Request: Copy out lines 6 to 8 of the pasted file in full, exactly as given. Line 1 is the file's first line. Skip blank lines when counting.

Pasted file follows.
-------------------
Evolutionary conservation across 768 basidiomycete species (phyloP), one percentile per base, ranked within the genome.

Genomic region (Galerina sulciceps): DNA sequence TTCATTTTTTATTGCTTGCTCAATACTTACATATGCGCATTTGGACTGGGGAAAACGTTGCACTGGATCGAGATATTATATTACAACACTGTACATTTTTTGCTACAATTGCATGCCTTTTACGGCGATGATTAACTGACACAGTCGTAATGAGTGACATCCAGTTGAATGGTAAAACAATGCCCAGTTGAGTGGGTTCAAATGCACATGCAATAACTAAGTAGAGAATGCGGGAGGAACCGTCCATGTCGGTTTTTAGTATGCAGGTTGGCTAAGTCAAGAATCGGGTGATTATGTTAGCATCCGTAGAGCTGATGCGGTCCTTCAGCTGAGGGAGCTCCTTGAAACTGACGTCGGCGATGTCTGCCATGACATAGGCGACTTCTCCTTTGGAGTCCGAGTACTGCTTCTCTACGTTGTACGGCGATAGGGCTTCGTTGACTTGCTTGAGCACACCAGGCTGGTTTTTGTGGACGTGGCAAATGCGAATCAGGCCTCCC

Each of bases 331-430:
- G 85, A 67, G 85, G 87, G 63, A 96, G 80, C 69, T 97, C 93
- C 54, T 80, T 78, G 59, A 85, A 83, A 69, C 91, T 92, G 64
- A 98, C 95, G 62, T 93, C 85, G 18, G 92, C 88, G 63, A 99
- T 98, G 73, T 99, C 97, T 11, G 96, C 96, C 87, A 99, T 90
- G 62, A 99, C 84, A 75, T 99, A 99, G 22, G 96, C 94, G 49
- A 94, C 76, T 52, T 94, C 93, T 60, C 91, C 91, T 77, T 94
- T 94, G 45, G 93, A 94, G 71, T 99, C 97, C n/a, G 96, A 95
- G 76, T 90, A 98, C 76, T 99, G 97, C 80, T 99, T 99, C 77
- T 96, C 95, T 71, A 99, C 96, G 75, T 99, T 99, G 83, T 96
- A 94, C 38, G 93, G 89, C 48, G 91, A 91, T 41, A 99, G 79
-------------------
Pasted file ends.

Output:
- A 98, C 95, G 62, T 93, C 85, G 18, G 92, C 88, G 63, A 99
- T 98, G 73, T 99, C 97, T 11, G 96, C 96, C 87, A 99, T 90
- G 62, A 99, C 84, A 75, T 99, A 99, G 22, G 96, C 94, G 49